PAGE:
- to contribute to the support of our pastors;
- not to marry within a certain degree of kindred nor to solemnize marriage at the forbidden times.
This list is the same (????) as that which the Fathers of the Third Plenary Council of Baltimore (1886) prescribed for the United States. (question marks and emphasis added)Read that last precept, as presented by the Catholic Encyclopedia, again. Notice what is missing. Notice how the encyclopedia's version of the precept doesn't say a word about not marrying the unbeliever. In fact, you can read the entire encyclopedia article and you would search in vain for the BC's "mixed marriage" precept in ANY of the provided lists, all written by saints and Doctors of the Church. This all the more striking when one considers how little love the Catholic Encyclopedia's own article on mixed marriage exhibits.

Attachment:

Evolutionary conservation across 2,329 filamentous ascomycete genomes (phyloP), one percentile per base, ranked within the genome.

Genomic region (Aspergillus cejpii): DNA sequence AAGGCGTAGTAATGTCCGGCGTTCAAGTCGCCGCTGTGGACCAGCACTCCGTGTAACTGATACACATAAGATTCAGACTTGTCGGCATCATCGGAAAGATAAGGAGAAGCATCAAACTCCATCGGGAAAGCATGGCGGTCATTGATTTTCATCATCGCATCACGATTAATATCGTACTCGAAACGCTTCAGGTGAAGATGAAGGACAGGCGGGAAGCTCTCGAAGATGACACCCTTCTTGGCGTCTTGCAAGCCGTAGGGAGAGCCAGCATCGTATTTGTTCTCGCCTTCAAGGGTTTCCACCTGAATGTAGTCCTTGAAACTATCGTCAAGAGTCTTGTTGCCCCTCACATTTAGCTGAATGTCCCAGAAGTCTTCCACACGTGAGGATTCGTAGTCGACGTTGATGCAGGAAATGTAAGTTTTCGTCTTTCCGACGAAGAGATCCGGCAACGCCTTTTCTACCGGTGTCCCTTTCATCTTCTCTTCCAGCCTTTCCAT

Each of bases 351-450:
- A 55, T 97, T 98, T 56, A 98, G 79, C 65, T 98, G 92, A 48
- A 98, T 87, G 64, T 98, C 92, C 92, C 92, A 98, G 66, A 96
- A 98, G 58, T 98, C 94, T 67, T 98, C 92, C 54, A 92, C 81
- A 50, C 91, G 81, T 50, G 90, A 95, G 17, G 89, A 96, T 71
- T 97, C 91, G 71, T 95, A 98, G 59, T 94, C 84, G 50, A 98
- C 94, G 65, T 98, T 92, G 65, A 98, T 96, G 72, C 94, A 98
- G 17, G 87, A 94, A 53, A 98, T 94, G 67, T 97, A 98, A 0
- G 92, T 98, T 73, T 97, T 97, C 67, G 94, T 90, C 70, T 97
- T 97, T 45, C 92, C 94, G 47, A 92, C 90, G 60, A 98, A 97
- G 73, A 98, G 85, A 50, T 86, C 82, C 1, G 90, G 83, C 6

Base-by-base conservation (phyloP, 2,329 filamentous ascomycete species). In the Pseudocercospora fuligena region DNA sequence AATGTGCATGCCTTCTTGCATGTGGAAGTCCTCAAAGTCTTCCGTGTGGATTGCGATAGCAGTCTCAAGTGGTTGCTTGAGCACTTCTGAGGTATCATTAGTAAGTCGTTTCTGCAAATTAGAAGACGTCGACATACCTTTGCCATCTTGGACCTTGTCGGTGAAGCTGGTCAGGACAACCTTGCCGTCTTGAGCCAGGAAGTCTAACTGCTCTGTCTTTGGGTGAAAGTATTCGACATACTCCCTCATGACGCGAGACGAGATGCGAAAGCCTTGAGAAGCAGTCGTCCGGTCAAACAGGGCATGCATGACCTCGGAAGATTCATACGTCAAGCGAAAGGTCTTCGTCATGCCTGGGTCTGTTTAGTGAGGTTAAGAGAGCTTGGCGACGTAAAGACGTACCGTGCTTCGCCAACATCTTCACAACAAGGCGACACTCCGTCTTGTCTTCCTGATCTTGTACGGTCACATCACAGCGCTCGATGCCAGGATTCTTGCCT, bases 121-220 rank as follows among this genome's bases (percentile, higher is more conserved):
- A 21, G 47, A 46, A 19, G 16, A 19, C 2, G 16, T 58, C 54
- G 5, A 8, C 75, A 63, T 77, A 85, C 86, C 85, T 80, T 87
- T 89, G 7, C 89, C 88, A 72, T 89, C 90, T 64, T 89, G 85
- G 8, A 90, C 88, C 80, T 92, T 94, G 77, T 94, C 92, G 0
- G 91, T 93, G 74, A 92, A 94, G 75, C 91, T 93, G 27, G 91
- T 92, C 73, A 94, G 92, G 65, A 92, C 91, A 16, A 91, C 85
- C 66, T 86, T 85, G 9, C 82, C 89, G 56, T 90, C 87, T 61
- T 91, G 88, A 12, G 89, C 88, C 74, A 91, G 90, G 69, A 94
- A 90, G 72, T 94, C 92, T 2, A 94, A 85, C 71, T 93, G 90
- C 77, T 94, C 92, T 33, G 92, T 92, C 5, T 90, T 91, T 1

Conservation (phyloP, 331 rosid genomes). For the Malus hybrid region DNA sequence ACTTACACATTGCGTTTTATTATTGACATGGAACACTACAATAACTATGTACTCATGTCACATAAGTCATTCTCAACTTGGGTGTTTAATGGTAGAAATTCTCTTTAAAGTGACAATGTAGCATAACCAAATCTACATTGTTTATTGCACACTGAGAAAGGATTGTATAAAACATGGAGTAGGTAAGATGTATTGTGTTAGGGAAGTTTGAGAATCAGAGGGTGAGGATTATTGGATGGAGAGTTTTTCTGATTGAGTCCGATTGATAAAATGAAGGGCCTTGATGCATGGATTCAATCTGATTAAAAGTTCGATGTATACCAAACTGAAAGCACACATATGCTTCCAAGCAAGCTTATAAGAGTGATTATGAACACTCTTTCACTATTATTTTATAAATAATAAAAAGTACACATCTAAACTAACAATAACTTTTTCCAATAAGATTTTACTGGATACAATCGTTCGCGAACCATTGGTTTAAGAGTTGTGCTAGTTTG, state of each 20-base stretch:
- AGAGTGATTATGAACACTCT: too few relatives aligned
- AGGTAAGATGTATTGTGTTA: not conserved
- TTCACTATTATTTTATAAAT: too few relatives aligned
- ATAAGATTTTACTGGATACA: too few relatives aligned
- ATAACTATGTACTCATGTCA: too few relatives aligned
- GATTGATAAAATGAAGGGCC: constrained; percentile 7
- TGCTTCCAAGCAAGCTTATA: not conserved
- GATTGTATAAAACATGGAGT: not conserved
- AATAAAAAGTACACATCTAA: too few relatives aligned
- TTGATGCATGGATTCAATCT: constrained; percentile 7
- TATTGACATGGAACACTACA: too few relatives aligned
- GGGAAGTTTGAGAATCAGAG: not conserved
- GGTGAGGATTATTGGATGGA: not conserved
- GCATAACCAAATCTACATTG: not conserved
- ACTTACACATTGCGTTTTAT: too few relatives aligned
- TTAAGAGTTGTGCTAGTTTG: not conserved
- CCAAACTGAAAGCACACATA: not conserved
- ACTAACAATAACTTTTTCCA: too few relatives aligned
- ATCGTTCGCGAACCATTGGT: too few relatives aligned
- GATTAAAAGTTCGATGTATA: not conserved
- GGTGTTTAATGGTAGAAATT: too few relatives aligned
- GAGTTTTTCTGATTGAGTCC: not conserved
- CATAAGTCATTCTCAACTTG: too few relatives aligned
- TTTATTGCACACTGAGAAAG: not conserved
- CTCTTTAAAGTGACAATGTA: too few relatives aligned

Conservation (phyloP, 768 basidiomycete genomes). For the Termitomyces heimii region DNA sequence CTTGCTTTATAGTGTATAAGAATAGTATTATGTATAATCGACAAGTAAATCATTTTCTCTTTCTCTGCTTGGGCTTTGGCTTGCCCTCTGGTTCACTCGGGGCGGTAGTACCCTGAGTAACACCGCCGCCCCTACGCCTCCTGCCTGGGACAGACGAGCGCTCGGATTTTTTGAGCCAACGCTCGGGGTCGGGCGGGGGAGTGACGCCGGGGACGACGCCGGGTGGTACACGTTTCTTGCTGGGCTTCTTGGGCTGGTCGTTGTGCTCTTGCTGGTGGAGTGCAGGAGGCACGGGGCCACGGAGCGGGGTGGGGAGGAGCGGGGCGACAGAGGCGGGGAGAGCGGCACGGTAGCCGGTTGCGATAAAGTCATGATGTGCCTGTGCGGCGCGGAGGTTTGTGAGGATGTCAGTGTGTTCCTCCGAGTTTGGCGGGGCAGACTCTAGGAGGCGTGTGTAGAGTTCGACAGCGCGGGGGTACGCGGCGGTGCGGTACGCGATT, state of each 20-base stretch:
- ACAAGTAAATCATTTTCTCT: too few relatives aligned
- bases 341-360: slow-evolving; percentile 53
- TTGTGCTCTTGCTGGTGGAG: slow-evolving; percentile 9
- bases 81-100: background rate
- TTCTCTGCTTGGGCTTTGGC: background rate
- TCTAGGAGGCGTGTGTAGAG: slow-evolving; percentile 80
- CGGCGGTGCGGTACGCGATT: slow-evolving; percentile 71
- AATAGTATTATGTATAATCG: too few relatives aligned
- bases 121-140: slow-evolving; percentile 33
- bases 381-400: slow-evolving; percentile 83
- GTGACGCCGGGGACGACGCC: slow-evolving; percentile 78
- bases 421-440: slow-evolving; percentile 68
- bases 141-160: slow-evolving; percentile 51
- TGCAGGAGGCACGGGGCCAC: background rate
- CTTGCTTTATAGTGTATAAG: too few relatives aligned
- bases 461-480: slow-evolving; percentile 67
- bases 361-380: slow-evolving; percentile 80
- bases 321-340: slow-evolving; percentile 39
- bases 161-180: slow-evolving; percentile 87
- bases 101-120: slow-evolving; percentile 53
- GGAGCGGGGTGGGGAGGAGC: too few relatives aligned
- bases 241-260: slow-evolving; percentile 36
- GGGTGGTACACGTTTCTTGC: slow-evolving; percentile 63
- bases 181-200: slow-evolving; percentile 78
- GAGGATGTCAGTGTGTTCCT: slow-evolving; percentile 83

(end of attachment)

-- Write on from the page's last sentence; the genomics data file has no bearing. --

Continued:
Now, one could argue that this entire article is but an argument from silence. But that is precisely the point. The precepts of the Church have never been put under double-secret probation. The whole purpose of the precepts are to make quite clear and quite well-known bedrock ecclesial principles. If something is not listed as a precept of the Church in any list by any father, Doctor, saint or council of the Church, then it isn't a precept of the Church, no matter how much some random lay person, priest or even individual bishop might wish it to be.
So, according to the Catholic Encyclopedia, the Baltimore Catechism did not just back away from the idea that Catholics should evangelize everyone concerning the Faith, even their own spouses. It would be bad enough if this were true, but it is worse. Instead, again, according to the Catholic Encyclopedia, the Baltimore Catechism actively misrepresented the Third Plenary Council's summary of the Church's precepts.